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RE: camber for two way slabs

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How is camber achieved on the top surface?  Do you strike off the concrete with a curved screed?  Or set intermediate screed rails at varying elevations to get curvature in the top surface?
 
I did a thin, flat plate concrete roof structure early in my career, with no camber.  Wound up having to install a drain in the center of the thing because slab deflection trapped water.
 
Bob G.
-----Original Message-----
From: David Fisher [mailto:dfisher(--nospam--at)fpse.com]
Sent: Thursday, December 02, 2004 3:08 PM
To: seaint(--nospam--at)seaint.org
Subject: RE: camber for two way slabs

Bill et. al.:

 

We use camber often in two way flat plate construction in high rise buildings that may have only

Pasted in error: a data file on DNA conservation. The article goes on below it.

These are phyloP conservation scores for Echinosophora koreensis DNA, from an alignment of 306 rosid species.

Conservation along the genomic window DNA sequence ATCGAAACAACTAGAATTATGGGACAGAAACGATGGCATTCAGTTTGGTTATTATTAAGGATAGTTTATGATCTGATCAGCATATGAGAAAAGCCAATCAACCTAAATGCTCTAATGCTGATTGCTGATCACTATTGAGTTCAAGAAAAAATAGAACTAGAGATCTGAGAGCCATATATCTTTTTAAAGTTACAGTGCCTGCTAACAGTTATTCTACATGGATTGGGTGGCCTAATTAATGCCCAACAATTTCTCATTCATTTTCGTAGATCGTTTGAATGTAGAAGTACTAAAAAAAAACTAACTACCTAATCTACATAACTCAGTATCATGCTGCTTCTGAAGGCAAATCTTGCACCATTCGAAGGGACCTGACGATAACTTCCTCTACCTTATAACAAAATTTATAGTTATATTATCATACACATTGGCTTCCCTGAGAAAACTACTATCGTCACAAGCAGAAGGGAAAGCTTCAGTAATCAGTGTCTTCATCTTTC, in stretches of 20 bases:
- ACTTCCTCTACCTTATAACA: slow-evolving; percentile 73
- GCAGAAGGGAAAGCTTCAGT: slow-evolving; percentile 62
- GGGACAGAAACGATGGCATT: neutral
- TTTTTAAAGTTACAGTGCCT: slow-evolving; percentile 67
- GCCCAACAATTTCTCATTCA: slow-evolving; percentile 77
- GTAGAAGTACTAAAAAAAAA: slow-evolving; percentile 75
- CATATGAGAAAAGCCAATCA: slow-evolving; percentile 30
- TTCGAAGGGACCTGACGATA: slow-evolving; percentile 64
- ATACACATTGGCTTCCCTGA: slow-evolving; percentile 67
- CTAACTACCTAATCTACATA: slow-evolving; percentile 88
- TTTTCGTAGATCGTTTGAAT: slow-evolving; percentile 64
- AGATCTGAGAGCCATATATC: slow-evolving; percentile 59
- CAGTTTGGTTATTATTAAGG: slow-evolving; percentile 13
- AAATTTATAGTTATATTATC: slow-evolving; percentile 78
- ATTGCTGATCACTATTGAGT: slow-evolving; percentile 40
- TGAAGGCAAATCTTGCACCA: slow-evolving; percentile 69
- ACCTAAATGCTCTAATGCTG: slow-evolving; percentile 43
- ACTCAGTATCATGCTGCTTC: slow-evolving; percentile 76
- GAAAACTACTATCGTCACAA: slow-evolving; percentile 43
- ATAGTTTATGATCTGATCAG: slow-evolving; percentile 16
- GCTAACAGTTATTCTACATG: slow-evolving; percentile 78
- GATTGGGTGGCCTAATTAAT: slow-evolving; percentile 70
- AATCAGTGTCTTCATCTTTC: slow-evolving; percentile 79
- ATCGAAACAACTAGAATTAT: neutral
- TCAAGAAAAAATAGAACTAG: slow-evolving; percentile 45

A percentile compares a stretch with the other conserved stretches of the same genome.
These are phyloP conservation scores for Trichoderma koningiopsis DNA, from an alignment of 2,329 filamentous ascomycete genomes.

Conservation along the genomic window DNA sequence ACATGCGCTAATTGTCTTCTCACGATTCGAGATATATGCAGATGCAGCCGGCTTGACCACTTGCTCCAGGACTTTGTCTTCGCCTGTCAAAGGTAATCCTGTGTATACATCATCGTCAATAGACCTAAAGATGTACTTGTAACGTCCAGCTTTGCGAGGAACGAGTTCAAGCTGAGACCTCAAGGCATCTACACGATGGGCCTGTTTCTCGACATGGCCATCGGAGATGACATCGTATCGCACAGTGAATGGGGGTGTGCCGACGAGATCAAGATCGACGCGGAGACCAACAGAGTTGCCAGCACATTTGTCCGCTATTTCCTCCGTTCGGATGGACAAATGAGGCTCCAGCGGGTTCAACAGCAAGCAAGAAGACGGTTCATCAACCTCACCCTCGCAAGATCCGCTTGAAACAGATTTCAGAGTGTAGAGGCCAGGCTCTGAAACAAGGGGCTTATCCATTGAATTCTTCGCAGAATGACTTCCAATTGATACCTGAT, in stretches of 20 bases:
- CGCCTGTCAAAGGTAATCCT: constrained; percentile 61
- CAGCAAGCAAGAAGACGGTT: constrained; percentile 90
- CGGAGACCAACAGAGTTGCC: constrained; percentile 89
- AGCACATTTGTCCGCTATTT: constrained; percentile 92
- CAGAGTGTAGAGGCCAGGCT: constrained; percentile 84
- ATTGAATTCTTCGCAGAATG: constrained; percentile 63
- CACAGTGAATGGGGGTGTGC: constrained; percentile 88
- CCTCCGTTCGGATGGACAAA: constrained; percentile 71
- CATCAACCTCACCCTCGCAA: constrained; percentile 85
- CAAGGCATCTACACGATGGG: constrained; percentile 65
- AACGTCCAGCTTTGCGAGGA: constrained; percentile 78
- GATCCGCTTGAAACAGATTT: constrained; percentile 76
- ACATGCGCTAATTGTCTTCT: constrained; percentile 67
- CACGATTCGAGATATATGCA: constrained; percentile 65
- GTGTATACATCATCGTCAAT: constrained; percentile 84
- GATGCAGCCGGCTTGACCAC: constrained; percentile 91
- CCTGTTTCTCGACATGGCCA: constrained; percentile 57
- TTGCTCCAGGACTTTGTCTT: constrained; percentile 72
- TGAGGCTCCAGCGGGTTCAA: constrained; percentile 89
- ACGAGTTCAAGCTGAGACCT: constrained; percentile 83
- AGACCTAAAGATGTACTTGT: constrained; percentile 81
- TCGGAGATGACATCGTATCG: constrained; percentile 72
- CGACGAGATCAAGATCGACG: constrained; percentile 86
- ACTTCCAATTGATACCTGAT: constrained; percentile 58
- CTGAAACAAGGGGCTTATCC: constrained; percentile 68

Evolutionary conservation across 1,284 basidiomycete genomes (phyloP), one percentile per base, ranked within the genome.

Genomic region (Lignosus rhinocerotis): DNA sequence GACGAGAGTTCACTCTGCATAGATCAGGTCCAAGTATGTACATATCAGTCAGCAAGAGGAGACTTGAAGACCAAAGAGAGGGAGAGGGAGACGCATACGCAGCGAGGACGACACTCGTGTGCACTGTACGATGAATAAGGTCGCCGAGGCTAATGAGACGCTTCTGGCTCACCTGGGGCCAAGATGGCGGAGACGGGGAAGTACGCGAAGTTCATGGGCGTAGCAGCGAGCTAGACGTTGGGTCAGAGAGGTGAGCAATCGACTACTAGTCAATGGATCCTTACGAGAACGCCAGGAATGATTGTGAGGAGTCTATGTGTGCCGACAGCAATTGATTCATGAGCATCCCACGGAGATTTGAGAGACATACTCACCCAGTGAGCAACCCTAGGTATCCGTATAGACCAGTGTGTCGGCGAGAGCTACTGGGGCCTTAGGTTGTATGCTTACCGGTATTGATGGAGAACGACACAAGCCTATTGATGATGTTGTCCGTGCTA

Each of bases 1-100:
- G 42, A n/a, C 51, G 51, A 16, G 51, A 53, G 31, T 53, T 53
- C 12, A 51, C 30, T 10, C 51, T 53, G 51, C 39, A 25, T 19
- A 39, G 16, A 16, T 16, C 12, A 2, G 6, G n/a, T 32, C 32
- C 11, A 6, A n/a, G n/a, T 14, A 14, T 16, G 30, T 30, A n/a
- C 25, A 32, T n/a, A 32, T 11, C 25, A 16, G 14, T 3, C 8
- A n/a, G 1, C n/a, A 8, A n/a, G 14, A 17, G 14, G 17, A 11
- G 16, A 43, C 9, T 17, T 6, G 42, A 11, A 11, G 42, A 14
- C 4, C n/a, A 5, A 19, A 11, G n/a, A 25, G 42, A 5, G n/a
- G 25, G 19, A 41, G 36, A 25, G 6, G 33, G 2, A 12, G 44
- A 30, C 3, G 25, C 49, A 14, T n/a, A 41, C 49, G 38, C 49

One or two large bays (for whatever architectural reason) and rather than thickening the entire

deck to offset the larger spans that occur in only one or two areas, we have the concrete sub

locally camber the midbay/soffit of the formwork to counter the elastic deflection plus any

significant creep effects, if applicable.

 

 

 

 

 

 

David L. Fisher SE PE

Fisher + partners

372 West Ontario

Chicago 60610

 

312.573.1701

312.573.1726 fax

 

312.622.0409 mobile

 

www.fpse.com


From: Bill Polhemus [mailto:bill(--nospam--at)polhemus.cc]
Sent: Thursday, December 02, 2004 4:53 PM
To: seaint(--nospam--at)seaint.org
Subject: Re: camber for two way slabs

 

David Handy wrote:

Just trying a second time with this one...

 

Does anybody have any references for the required / recommended camber for a two way slab. I have seen it done on drawings and I assume that it is calculated with a (DL + 20%LL+/-) value and then multiplied by the estimated long term factors given in the code...or a similar approach. I have looked through all of my references and I can't see any sign of it??

 

thanks

Dave

I'm curious: What sort of two-way slab has "camber?"

Do you mean a PT slab? Or is this something that is done with the formwork for a conventionally reinforced slab?

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